by Tom Mitsoff
As we age, we often ponder the meaning and quality of our lives.
One measure of a successful life is how many other people's lives we
have touched in a positive way. One of the 20th century's leaders in
that regard passed away last week.
Animator Chuck Jones was one of the key figures who developed the Warner
Brothers "Merrie Melodies" and "Looney Tunes" cartoons that featured
characters like Daffy Duck, Porky Pig and, of course, Bugs Bunny.
He worked on hundreds of cartoons for Warner Brothers in a career that
lasted from the 1930s through the early 1960s. For most of that time,
the cartoons were shown as lead-ins to motion pictures in movie theaters
(instead of the 10 minutes or more of previews we get now). But as
television grew as an entertainment medium, the Warner Brothers cartoons
-- most of which were directed or worked on in some way by Jones --
became Saturday morning staples, as well as at various times during the
rest of the week. When the number of TV channels exploded with the
advent of cable, it was possible at times (or it seemed so anyway) to
find a Warner Brothers cartoon on during any single channel surfing
session at any time of day.
Now, I would like every reader of this piece who has never seen a Looney
Tunes cartoon to raise his or her hand.
Hmmm. Not seeing any hands up.
You would literally have to be a recent immigrant or never exposed to
television to have never seen a Jones-influenced cartoon. And even if
you have only seen one Looney Tunes or Merrie Melodies cartoon in your
life, you probably smiled while you were watching it. But to take some
license with a famous advertising slogan, almost no one has seen just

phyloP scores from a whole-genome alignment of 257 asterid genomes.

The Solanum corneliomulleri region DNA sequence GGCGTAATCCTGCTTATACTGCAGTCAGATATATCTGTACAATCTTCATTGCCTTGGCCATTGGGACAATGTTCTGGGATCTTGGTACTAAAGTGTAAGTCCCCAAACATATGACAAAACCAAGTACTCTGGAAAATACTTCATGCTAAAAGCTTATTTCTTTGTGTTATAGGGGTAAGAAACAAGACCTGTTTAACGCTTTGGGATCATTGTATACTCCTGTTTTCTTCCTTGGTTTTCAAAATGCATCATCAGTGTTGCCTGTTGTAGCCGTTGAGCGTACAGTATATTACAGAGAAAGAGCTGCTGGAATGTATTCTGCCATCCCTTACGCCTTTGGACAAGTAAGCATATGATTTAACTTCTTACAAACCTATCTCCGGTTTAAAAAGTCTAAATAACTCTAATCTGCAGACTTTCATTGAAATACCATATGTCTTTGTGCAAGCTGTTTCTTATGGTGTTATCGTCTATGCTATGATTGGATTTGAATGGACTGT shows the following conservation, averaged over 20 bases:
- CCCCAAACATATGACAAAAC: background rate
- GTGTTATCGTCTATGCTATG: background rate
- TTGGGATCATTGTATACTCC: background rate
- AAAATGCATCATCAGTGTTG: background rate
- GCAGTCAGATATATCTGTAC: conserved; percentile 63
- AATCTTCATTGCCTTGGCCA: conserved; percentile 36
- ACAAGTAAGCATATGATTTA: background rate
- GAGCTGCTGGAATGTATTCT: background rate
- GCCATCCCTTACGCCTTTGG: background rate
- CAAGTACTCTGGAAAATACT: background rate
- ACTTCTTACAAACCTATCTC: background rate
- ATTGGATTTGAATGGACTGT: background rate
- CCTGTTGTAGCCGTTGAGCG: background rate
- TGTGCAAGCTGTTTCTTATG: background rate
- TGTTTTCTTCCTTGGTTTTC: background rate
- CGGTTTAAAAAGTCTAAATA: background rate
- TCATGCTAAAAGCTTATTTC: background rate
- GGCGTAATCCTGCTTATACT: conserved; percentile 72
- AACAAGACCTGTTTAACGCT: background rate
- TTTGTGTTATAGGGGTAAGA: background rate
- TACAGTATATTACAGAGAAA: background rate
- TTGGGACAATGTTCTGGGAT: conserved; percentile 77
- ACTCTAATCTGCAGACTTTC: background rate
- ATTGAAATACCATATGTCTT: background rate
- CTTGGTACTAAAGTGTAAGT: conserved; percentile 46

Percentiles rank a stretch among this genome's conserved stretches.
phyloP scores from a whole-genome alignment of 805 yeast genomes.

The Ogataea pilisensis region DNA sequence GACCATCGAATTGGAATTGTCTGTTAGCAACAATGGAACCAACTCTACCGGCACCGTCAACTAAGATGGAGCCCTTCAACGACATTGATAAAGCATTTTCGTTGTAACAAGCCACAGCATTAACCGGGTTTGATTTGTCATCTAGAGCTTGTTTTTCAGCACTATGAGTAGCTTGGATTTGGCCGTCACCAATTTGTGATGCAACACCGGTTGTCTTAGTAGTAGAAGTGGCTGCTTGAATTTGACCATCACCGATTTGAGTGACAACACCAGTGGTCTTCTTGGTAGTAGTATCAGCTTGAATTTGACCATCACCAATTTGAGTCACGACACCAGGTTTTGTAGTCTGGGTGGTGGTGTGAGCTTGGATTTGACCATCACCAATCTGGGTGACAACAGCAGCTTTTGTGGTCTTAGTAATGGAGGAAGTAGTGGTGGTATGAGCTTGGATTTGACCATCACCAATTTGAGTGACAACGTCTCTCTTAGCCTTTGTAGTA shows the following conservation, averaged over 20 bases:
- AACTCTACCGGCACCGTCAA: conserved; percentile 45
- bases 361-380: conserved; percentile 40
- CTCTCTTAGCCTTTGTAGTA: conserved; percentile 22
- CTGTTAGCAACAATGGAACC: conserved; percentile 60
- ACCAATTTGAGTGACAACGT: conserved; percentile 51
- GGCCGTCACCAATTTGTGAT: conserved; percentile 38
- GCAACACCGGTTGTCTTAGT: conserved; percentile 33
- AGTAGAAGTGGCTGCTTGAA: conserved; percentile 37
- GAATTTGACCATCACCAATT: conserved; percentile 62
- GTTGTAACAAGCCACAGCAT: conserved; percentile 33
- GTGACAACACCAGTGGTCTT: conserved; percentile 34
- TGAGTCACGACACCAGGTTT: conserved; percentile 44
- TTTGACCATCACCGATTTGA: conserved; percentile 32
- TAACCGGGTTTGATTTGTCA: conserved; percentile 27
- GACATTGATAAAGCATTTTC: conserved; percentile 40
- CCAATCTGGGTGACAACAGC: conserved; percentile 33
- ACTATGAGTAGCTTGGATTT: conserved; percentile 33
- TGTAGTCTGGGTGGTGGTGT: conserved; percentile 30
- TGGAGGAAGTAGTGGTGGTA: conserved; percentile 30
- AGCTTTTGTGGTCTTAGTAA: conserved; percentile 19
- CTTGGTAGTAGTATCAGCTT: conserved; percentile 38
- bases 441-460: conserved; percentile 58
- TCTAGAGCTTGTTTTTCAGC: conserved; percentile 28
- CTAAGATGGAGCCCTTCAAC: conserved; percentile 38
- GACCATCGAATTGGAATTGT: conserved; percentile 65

The chances are very good that you have seen several, tens and maybe
even hundreds of the Jones-influenced cartoons. He helped create Daffy
Duck and Porky Pig, and later he created the Road Runner, Wile E. Coyote
and Pepe LePew, among many others.
This genre of animation is tightly woven into the American fabric. It's
part of our everyday lives. Avid movie watchers will confirm the fact
that scenes which include a television set playing in the background
often are playing Looney Tunes audio and-or video. That's because movie
directors, in their desire to create real-life scenes, realize that in
fact the Warner Brothers cartoons are perhaps the most frequently shown
and watched of any entertainment source since the advent of television.
Why? Because they are funny. They make us laugh, and they make our kids
laugh. We can watch Daffy Duck get his beak blown off his face by Elmer
Fudd's shotgun, spin around wildly and laugh at which different position
it settles in each time. Director Peter Bogdanovich said it best when he
said the Jones cartoons are universal and timeless.
After leaving Warner Brothers, Jones went to work for MGM and directed
Tom and Jerry cartoons, and worked with Theodore Geisel (Dr. Seuss) to
animate his classic stories, "Horton Hears a Who" and "How the Grinch
Stole Christmas." It is the rare soul indeed who has never heard of the
Grinch, but chances are you saw the cartoon instead of reading the book.
Chuck Jones' work will live forever. A thousand years from now, Wile E.
Coyote will still be chasing the Road Runner, and still will have not
caught up to him. It will be as funny then as it is today.
As of Saturday evening, the United States Census Bureau estimated that
there were 286,507,896 people living in the United States. Jones' legacy
will be not only that of a great animator and writer, but as a man who
touched the lives of 286 million or so people, almost all in a very
We would be hard-pressed to find a life anywhere, any time, that was
lived any more successfully, based on that measure.
Tom Mitsoff is a daily newspaper editor and syndicated
editorial columnist. His web address is